10 Reasons Why “The Double Life of Veronique” is the Best Kieslowski Movie

6. Simplicity


Although complex in the range of emotions it depicts, the plot is fairly simple. It is a narration of events, feelings, and states of mind. When the film is analyzed thoroughly in all its details and subtext meanings, this simplicity can seem as an illusion. Nevertheless,  when the film is watched for the first time, it is striking in its gracious simplicity and subtlety.

This kind of storytelling resonates with the audience instantly, in an inexplicable way. When analyzing a film, there is always something you cannot completely symbolize. Just observing its simple beauty will tell you things you cannot convey into words.


7. Portrays a remarkable human experience


Although it is a fantasy film, showing the relationship that is supernatural in a sense, it    can reach to the viewer in a way he could not have imagined before. Weronika and Veronique’s experience is not only unexampled, it is more human than many real-life relationships.

Since they’ve never met, they couldn’t have had arguments or disagreements; their connection is pure and only death could break it. Although Weronika does die, Veronique is left with memories of this authentic experience of love and empathy.

One could only speculate what would happen if they had met, but it can be assumed that the bond would either deepen or would transform in a way that would even be damaging to their relationship. Sharing their thoughts and feelings would certainly be exhilarating, but their love is perfect in the way that is presented in the movie.

Kieslowski’s message is precisely about his obsession about people who never meet but think the same things. It’s tragic in a way that these people never meet, but knowing that similar people like you live half across the globe can be encouraging in a way.


8. Unique symbolism


The puppet show, for instance, shows a transformation of a wounded ballerina into a butterfly. The symbolism of the transformation from something that is hurt into an ideal of beauty cannot but move the viewer and alter their perception of life, at least for a moment.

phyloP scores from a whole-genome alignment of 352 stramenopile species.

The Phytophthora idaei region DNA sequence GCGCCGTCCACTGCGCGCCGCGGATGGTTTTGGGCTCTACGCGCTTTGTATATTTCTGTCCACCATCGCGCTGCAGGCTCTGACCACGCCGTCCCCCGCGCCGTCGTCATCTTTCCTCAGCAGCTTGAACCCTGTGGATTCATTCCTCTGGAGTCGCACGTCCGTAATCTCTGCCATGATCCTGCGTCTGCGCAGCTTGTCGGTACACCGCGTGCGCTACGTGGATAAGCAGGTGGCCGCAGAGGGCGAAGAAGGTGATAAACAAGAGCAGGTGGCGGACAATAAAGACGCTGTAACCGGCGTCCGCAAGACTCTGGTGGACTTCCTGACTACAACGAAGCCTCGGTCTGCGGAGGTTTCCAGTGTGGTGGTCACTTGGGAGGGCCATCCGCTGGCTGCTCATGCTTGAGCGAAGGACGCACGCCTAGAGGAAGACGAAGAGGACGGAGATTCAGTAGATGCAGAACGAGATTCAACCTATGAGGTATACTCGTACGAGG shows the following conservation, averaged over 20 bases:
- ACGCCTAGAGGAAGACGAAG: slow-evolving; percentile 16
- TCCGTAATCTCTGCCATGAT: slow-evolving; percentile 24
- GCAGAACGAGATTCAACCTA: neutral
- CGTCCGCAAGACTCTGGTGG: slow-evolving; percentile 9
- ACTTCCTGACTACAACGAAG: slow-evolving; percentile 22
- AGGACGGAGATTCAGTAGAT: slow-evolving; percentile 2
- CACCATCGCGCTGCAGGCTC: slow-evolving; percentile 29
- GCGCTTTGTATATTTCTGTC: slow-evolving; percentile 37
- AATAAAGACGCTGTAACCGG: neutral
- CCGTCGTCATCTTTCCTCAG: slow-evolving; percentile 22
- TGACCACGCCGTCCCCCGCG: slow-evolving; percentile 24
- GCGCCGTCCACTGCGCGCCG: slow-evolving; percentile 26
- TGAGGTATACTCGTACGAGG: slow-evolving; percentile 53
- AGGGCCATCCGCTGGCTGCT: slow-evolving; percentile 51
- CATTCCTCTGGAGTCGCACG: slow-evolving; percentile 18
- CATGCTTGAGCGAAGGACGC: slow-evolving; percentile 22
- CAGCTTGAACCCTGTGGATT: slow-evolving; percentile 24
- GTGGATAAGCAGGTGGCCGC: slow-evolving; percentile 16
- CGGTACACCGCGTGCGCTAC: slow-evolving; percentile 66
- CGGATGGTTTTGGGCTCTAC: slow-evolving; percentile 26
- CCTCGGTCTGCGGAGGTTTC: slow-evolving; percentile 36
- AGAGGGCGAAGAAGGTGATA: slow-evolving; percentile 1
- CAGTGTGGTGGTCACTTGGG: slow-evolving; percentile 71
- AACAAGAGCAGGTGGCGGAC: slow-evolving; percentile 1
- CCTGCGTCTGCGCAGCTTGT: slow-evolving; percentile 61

One of the scenes earlier in the film shows the statue of Lenin dragged in ropes across the streets. This is a symbolic act of “elimination” of a figure that represents a variety of meanings, possibly many that are traumatic.

Communism, in many ways, defined Poland’s history, especially the lifelong journeys of artists. It seems that the symbolism of Lenin’s statue conveys a feeling of great loss, of time, and of possibilities.

In the context of the movie, this feeling of loss is reflected in Veronique’s loss of Weronika. The film’s symbolism is at times so great that it can shape the viewer’s attitude toward the world without them being aware of it.


9. “Weronika’s death” scene


In the scene in which Weronika dies, she sings the part of Canto 2 from Dante Alighieri’s “Paradiso”. In English, a few of the verses read, “In losing me, you might yourselves be lost and The sea I sail has never yet been passed.” The first verse, when interpreted in the context of the movie and its last scene, implies that “The Double Life of Veronique” is possibly a tragic story. Veronique may never truly recover from losing Weronika.

Their path is unique, and as the second verse suggests, never crossed before. Their bond is strong, but without Weronika, Veronique may never be the same for the rest of her life and will feel a certain void and emptiness inside her. Remember that the song says might. It can be seen as an open ending.

The scene in which Weronika dies is one of the most beautiful, intense, and shocking scenes in cinema history. When she sings, her voice is sublime, and it seems as though it is from another world, and that impression is even stronger when you are aware of what she sings.

Violins build up the tension, and the camera perfectly captures the moment. Listen to the music, watch the camera’s movements, feel the moment it so memorably presents, up to her burial that gives the illusion that the coffin is made of glass.


10. Philosophy of life and death


Freudian eros and thanatos in the next scene after Weronika’s death, when Veronique has sex, seem to blend and you cannot truly distinguish between them for a moment. It is also shown in one of the last scenes of the film when Veronique has sex with a writer, while she bursts into tears feeling that Weronika is gone.

These scenes are extremely emotionally intense and breathtaking. It is as if the film sends the message that, as there is immense beauty in life, death is no less an important part of human experience, in all its devastating aspects. In this context, the film sends a strong philosophical message that words alone cannot convey; only film as an art form can give that strong an impression, which can be life changing and life affirming.

Author Bio: Hrvoje Galich is a student of political science and writes expressionist poetry. He believes that Tristan und Isolde is the most beautiful artistic piece in the history of man. He loves movies by Andrei Tarkovsky, Michelangelo Antonioni, Ingmar Bergman and Shohei Imamura. He adores his cat “Meow”, the only cat in the world that can say her name.